Just as it was important to control for the rates various exchanges charge for executions, it’s also important to control for the types of stocks each venue trades. For example, if a given venue skews towards wider-spread names, markouts expressed in mils per share might have larger magnitudes. To do this, we repeated the analysis in percent of spread.

Here, we see that IEX D-Limit is one of the best-performing but is not quite at the top.

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Source: IEX Market Data and NYSE TAQ. Excludes NYSE Chicago, MIAX, MEMX, and LTSE.

However, when controlling for trading costs, D-Limit jumps back to #1 as we take the cost to provide liquidity into account on the inverted exchanges (NATL, EDGA, BYX, and BX).

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Source: IEX Market Data and NYSE TAQ. Excludes NYSE Chicago, MIAX, MEMX, and LTSE.

We are excited by these early observable D-Limit results and are further encouraged by the experience of those Members who have tried it. D-Limit has resulted in a significant volume jump for IEX because it offers best-in-class performance for our clients. The exchange trading space is highly competitive and has provided a slew of performance metrics that allow each exchange to claim itself the best. With these recent results, we believe that the performance benefits of D-Limit upend the economics of the rebate model and are a welcome departure from the usual trade-off between pricing and performance.

D-Limit gives our Members and their clients access to displayed trading performance that can be measured. Our analysis will not stop here: please stay tuned for my next blog which will discuss the hit/fill rates around this innovation. Feel free to reach out to me or your IEX contact with further questions or if you want to discuss testing D-Limit.

[1] Di Maggio, Marco and Liu, Jerry and Rizova, Savina and Wiley, Ryan, (June 12, 2020). Exchange Fees and Overall Trading Costs.

[2] To measure the impact of D-Limit on the performance of displayed orders, we used markouts, a common measure of execution quality. A markout calculates the magnitude and direction of a market move after you trade. Often, they compare the price at which a trade occurred to the midpoint of the NBBO at various points in time. For example, if you buy 100 shares at $10.00 and 1 second later the market is $10.00 x $10.01, you have a markout of 50 mils per share.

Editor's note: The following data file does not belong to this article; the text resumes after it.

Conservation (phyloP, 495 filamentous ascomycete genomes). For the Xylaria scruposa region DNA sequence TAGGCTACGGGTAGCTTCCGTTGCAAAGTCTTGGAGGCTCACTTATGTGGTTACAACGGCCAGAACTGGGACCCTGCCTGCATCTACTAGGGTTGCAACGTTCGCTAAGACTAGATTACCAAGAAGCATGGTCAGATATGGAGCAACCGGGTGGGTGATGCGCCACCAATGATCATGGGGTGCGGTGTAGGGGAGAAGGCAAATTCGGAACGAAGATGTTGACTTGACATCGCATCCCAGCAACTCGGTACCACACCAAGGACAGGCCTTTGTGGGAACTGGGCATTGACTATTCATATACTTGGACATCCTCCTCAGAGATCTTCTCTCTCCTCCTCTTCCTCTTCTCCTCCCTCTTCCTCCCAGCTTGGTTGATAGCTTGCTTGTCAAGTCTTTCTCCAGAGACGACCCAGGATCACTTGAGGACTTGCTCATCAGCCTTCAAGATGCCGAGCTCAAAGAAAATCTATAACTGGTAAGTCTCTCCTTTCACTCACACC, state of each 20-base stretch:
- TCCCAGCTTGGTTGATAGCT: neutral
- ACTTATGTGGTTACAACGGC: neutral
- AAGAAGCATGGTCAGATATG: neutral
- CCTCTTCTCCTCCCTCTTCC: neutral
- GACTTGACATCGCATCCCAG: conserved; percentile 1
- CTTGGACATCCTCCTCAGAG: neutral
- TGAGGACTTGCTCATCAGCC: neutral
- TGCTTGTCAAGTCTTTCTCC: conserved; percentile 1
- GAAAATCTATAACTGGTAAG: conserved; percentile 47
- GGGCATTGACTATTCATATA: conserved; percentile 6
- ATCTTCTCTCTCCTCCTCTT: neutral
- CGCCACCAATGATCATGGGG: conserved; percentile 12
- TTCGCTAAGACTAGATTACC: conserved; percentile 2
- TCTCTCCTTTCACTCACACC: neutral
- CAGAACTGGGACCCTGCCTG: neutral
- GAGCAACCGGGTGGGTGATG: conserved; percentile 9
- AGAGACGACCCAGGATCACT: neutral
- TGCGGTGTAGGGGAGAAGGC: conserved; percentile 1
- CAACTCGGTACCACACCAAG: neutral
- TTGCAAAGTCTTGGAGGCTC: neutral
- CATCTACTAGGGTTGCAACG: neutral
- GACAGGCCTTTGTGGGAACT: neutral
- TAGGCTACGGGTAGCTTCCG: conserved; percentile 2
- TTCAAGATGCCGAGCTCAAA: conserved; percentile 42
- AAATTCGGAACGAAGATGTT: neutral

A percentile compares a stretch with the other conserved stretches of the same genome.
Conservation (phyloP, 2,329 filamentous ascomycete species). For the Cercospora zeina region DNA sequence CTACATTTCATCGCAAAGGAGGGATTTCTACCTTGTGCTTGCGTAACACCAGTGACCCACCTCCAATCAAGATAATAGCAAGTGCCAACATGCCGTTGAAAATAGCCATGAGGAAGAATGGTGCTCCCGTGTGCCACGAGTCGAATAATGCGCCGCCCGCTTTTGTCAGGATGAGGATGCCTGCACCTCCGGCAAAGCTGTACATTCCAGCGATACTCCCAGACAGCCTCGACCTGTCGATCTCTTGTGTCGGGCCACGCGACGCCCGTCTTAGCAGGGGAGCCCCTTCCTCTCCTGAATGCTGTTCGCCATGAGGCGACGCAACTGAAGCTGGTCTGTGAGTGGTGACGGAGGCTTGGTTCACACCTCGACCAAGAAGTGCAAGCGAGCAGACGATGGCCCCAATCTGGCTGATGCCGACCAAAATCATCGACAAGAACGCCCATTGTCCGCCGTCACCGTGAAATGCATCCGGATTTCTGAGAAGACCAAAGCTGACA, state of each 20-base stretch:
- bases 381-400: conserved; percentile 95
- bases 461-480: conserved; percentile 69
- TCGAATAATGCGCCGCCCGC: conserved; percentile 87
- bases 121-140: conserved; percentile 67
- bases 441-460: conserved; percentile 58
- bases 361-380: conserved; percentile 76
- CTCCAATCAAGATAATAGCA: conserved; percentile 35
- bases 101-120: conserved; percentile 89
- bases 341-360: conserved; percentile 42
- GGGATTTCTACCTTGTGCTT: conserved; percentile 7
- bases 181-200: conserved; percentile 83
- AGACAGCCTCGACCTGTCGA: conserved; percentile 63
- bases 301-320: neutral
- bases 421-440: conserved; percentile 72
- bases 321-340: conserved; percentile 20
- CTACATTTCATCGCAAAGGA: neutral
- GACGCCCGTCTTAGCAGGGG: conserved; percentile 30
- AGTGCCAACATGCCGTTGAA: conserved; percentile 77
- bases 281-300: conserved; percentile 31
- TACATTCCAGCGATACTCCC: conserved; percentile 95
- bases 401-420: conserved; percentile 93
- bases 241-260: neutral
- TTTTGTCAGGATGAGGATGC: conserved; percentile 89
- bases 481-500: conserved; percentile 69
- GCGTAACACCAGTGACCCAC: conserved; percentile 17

Often, markouts are used to measure adverse selection, or buyer’s remorse. For example, buying (selling) right before the price goes down (up) usually means the market timing for the trade was sub-optimal. Not surprising, adverse selection is very common for trades that take place while the Signal is on.

[3] Most exchange volume on the bid/offer is displayed, but because we are using TAQ data, we are unable to explicitly isolate displayed vs non-displayed fills. As a result, these measurements necessarily include some portion of dark executions across the board.

[4] Trades at prices below $1 were excluded from the analysis.

[5] To isolate D-Limit trades specifically, we calculated IEX markouts using our own data and compared them to the IEX markouts using TAQ, to be sure that they were sufficiently comparable. We found that IEX markouts look virtually identical regardless of the data source (see Appendix A below for charts showing a comparison of markouts calculated using IEX vs. TAQ data). This gives us confidence that IEX’s own data can be used and the results hold, at which point we isolated D-Limit executions using IEX’s own data.

Appendix A: Comparison of markouts calculated using IEX vs. TAQ data (Q4 2020).